Gina Haspel’s Troubling Role in the CIA Torture Program
(Source: Project On Government Oversight; posted March 13, 2018)
By Katherine Hawkins
US President Trump’s controversial nominee to head the Central Intelligence Agency, company veteran Gina Haspe.l (CIA photo)
President Trump’s nominee to lead the CIA, Gina Haspel, was deeply involved in the Agency’s torture program, according to multiple credible press reports. Haspel ran the CIA’s first overseas prison for terrorism suspects, in Thailand, where Abd al Rahim al-Nashiri and Abu Zubaydah were waterboarded, deprived of sleep, confined in coffin-sized boxes, and otherwise tortured. She later was involved in the destruction of the videotapes that documented Zubaydah’s and Nashiri’s treatment.

When Haspel was selected as deputy CIA director last year, ProPublica published an excellent summary of the public information about her role in the torture program, with links to declassified cables from Zubaydah’s interrogation. Haspel was the only official at the CIA prison (commonly known as a black site) with the authority to stop Zubaydah’s torture; instead, she allowed it to continue for almost three weeks.

The executive summary of the Senate Select Committee on Intelligence’s report on the CIA interrogation program describes Zubaydah’s torture in graphic detail. One excerpt states:

At times Abu Zubaydah was described as “hysterical” and “distressed to the level that he was unable to effectively communicate.” Waterboarding sessions “resulted in immediate fluid intake and involuntary leg, chest and arm spasms” and “hysterical pleas.” In at least one waterboarding session, Abu Zubaydah “became completely unresponsive, with bubbles rising through his open, full mouth. According to CIA records, Abu Zubaydah remained unresponsive until medical intervention, when he regained consciousness and expelled "copious amounts of liquid.”

In 2005, Haspel was the chief of staff for Jose Rodriguez, the head of the Agency’s clandestine service. Rodriguez wrote in his memoirs about her involvement in his decision to order the destruction of the videotapes of Zubaydah’s interrogation:

My chief of staff drafted a cable approving the action that we had been trying to accomplish for so long. The cable left nothing to chance. It even told them how to get rid of the tapes. They were to use an industrial-strength shredder to do the deed….I took a deep breath of weary satisfaction and hit send.

The full, classified Senate Intelligence Committee study on the CIA black site program likely contains many more details about Haspel’s role. But it is unclear whether Senators will be able to ask about those details—or even about the public reports regarding her involvement in torture and destruction of evidence—during her confirmation hearing without being accused of disclosing classified information.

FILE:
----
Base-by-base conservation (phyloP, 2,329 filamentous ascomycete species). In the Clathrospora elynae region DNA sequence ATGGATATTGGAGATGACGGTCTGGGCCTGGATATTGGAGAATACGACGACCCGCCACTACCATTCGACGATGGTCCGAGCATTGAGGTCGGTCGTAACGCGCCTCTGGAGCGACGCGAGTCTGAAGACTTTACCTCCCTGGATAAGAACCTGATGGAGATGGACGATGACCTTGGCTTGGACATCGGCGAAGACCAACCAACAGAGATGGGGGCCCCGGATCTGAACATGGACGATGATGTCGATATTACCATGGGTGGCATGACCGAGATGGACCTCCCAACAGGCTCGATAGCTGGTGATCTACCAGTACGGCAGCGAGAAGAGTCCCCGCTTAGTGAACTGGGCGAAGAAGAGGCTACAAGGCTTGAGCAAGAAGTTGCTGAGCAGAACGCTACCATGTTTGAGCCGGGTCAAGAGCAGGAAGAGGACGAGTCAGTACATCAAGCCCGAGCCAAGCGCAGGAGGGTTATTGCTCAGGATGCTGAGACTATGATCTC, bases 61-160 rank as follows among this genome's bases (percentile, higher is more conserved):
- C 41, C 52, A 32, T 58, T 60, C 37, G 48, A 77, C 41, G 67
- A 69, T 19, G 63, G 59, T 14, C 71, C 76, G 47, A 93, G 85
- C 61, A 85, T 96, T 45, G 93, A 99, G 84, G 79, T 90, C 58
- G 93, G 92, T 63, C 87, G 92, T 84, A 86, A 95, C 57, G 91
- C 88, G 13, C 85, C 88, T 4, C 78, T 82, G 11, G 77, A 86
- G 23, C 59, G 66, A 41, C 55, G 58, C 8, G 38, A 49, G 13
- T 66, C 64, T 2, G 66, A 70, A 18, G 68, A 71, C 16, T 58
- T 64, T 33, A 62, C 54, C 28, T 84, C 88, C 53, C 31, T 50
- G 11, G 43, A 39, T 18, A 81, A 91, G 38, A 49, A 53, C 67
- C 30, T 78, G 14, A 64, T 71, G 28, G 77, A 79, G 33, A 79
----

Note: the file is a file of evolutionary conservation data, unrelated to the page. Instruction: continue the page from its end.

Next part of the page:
When Haspel was promoted to deputy CIA director last year, Senators Martin Heinrich (D-NM) and Ron Wyden (D-OR) wrote that “[h]er background makes her unsuitable for the position,” and requested declassification of information regarding her role in the CIA interrogation program. The deputy CIA director position is not Senate confirmed, though, and the CIA disregarded those requests. The Agency later invoked state secrets privilege to prevent Haspel from having to sit for a deposition about her role in the torture program in a civil suit.

In a sworn declaration, CIA Director Mike Pompeo said that “there has been public speculation” about Haspel’s role, but the Agency could not officially acknowledge it or allow Haspel to answer questions about it without severely damaging national security.

Senator John McCain (R-AZ) said in response to Haspel’s nomination that “Ms. Haspel needs to explain the nature and extent of her involvement in the CIA’s interrogation program during the confirmation process.” Wyden also called for “total transparency” about Haspel’s role, and stated that “[i]f Ms. Haspel seeks to serve at the highest levels of U.S. intelligence, the government can no longer cover up disturbing facts from her past.”

But the Chairman of Senate Intelligence Committee, Richard Burr (R-NC), has said that he supports her confirmation “without delay.” Vice Chairman Mark Warner (D-VA) said that “[m]embers have a lot of questions. They deserve to have those questions answered, in an open hearing setting.” He added, “the more transparency the better,” but it is unclear whether he will demand it as a condition of his support.

Warner and Burr have emphasized the bipartisan nature of their inquiry into Russian election meddling. If they support Haspel’s confirmation without thorough disclosure and questioning regarding her role in the black site program, it will be a bipartisan abdication.


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